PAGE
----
Uganda offers 10 very distinct National Parks and is alive with contrasts and diversity. The miniature sunbirds, colored flashes in the morning light next to the massive lumbering forest elephants, disappearing like a mirage in the tropical jungle. And chimpanzees crashing through the forest canopy, with the gorilla chewing thoughtfully in the bamboo thicket.
Kibale National Park
The Kibale National Park (KNP) is situated in Western Uganda and comprises 766 square kilometers of ancient lowland and montane forests. The forest reserve is home to the largest concentration of chimpanzees in Africa, currently counting more than 1,500. In addition, 12 other species of primates, such as the black/white and red colobus monkeys, blue monkeys, and the rare L’Hoest’s monkey can be found in KNP.
More than 5,000 chimps are in various forest reserves in Uganda, based on research by the Jane Goodall Institute, and the Kibale National Park alone is home to about 1,500. Accordingly, KNP offers the best opportunity to experience habituated chimpanzee troops close up and in their natural habitat. In addition to regular chimp tracking, an extended day-long chimpanzee habituation experience allows visitors to join researchers as they follow chimp troops in their forest activities.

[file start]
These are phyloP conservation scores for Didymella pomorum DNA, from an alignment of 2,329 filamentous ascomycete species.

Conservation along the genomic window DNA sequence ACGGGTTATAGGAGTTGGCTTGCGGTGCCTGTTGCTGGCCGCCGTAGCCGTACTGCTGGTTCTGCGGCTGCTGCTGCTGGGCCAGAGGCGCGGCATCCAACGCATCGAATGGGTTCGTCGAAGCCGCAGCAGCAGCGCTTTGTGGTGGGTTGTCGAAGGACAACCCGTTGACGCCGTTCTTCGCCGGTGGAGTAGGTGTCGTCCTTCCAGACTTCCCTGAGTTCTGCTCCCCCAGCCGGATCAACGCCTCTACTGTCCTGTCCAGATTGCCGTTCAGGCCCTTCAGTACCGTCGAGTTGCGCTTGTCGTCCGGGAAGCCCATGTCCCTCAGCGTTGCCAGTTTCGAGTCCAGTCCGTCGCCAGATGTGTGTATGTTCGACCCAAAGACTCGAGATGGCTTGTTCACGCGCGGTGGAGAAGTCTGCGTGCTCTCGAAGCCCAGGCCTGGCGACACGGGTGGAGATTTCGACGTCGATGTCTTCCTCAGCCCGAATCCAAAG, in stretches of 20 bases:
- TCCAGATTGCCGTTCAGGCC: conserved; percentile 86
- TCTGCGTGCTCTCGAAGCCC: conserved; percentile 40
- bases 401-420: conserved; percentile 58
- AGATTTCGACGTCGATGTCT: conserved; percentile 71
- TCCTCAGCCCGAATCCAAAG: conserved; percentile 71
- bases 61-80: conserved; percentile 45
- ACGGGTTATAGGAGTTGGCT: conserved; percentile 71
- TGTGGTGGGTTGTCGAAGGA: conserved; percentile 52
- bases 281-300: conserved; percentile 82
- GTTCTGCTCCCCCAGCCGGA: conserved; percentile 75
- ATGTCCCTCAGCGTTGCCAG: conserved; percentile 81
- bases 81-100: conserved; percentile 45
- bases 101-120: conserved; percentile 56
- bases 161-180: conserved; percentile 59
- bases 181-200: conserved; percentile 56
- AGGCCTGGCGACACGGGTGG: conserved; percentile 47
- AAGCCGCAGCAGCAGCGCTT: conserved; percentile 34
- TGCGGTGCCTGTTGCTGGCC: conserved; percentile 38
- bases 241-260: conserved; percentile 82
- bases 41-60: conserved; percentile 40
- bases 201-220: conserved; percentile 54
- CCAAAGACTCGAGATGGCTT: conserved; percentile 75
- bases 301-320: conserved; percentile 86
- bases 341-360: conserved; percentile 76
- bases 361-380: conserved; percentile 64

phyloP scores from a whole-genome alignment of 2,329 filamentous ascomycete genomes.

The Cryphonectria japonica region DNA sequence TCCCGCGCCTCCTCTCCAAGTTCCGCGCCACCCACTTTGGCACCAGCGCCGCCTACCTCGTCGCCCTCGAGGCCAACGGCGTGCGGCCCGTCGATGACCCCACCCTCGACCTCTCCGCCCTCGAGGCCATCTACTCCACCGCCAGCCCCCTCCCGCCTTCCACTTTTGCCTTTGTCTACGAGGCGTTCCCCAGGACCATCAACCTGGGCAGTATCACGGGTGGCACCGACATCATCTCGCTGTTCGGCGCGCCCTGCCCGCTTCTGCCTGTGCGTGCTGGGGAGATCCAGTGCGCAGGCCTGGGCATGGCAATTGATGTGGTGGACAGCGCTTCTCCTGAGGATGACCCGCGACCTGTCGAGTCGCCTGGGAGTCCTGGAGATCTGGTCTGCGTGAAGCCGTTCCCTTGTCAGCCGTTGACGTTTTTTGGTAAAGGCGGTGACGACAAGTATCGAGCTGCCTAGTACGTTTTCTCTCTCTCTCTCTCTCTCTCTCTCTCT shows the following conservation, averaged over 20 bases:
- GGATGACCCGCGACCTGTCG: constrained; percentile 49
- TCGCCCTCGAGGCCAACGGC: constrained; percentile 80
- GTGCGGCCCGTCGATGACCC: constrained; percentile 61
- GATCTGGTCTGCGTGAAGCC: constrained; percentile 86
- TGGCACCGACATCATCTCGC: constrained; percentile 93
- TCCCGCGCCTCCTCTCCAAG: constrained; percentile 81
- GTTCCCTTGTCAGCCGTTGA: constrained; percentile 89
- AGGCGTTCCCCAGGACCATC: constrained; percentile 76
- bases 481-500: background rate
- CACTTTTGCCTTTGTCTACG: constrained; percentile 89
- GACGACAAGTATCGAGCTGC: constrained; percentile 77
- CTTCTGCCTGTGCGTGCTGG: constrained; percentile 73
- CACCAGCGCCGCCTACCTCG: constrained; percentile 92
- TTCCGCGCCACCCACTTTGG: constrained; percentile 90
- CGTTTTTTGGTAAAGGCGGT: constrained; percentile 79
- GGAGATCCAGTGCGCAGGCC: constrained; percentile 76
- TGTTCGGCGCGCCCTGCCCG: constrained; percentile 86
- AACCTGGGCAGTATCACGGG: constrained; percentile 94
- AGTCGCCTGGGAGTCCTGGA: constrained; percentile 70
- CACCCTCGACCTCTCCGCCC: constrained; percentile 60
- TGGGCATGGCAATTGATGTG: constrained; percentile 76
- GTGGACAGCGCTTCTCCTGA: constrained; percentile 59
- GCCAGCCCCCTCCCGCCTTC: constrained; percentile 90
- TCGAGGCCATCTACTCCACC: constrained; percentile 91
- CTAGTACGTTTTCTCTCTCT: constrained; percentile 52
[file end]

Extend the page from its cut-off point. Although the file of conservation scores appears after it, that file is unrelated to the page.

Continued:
Kibale National Park is also known as a Birders’ paradise, with more than 320 bird species to discover by hiking an extensive network of forest trails. There is also the possibility to visit the Bigodi Wetlands Sanctuary, a community-based project known for its exceptional biodiversity, which includes several primate species and over 140 tropical bird species.
There are two forms of chimp tracking available in the Kibale National Park. The standard permit allows 2 to 4 hours of contact with a habituated chimpanzee troop. Alternatively, the extended chimpanzee habituation experience allows a smaller group to join researchers for up to 8 hours.
Other activities within the vicinity of the Kibale National Park are as follows:
Chimpanzee Habituation Experience
This is an alternative option to chimp tracking and allows a smaller group of visitors to have extended contact of up to 8 hours with a chimpanzee troop.
Bigodi Wetlands Sanctuary